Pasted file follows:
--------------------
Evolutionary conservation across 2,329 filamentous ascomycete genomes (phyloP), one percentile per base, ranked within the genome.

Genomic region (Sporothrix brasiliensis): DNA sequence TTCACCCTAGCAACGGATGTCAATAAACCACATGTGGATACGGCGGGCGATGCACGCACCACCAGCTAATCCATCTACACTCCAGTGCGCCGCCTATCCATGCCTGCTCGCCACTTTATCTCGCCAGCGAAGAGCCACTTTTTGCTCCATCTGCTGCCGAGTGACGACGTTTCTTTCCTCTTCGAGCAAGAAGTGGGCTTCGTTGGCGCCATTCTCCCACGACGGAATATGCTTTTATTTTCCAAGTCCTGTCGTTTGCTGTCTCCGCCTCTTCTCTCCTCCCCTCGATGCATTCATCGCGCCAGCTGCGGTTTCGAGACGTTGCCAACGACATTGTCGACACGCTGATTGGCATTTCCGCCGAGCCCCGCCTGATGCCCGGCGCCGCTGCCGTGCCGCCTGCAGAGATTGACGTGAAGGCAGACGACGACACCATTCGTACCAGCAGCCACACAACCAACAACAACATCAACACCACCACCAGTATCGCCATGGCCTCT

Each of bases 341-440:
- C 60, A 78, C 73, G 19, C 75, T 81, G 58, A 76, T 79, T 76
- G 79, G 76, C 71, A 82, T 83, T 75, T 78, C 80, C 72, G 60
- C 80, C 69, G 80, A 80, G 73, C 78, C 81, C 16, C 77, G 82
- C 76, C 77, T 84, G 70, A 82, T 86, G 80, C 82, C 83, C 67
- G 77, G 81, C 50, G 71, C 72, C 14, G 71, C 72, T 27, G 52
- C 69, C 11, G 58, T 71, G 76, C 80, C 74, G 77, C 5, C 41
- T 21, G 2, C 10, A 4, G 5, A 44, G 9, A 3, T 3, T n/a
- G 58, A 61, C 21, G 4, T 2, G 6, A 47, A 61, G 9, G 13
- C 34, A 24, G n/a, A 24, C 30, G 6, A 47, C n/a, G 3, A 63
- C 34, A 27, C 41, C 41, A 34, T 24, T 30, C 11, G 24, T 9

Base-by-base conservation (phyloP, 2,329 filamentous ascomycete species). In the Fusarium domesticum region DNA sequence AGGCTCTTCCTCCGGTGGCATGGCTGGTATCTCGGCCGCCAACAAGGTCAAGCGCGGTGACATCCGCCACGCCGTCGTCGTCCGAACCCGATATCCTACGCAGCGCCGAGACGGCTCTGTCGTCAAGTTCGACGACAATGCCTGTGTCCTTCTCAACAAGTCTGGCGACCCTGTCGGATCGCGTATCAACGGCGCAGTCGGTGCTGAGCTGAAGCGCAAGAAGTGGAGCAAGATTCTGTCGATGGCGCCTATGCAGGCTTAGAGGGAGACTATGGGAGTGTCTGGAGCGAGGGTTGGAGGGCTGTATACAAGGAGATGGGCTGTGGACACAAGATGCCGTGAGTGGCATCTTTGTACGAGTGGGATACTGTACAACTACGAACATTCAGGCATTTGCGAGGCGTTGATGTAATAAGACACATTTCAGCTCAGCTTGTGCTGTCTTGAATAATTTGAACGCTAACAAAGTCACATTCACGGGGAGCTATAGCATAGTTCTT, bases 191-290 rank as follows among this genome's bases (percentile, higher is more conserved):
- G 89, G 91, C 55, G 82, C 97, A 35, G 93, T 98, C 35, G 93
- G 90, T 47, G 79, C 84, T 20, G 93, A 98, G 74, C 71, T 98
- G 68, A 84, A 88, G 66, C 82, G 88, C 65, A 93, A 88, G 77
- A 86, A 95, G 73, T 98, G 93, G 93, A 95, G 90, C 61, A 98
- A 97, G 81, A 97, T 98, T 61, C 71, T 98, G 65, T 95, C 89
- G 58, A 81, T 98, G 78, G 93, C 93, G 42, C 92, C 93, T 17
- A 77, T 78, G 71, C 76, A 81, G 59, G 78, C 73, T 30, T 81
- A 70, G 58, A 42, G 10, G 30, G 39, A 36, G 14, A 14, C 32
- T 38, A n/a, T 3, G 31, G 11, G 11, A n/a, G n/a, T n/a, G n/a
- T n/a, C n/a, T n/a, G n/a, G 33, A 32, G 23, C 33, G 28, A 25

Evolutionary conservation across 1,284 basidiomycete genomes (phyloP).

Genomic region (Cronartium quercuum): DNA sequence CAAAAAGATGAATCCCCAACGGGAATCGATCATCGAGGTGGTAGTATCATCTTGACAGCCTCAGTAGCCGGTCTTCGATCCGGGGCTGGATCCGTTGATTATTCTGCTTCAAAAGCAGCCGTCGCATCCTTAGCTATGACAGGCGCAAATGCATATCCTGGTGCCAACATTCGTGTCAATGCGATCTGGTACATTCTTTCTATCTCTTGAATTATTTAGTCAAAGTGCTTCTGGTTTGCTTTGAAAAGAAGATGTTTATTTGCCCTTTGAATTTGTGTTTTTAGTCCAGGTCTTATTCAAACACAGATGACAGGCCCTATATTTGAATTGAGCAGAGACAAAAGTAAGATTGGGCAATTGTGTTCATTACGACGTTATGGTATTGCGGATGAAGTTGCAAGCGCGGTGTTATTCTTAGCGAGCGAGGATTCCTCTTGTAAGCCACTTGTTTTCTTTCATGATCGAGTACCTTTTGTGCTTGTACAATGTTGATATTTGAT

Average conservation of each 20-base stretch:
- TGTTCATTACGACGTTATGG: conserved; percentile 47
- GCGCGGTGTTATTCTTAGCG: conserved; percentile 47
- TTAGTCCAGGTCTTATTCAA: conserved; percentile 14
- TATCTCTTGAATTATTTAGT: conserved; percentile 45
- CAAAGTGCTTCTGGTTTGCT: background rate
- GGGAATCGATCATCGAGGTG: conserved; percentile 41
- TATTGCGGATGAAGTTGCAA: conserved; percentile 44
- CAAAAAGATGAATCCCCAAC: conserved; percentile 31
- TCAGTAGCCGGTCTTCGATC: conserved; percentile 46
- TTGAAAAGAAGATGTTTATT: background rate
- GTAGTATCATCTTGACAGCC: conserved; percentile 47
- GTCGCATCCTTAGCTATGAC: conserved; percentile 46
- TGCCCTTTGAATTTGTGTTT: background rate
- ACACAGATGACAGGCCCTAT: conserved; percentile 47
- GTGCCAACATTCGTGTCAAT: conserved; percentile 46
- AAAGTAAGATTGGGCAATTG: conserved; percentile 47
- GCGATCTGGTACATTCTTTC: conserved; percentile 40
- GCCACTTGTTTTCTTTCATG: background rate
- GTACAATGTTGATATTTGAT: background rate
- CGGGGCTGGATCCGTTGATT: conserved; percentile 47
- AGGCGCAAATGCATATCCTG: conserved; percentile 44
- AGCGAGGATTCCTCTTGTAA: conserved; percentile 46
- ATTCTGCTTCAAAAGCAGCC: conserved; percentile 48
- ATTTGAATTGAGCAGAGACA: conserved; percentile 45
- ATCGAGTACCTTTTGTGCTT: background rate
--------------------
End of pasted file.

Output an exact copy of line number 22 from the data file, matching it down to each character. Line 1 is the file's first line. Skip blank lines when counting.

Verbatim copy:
- A 70, G 58, A 42, G 10, G 30, G 39, A 36, G 14, A 14, C 32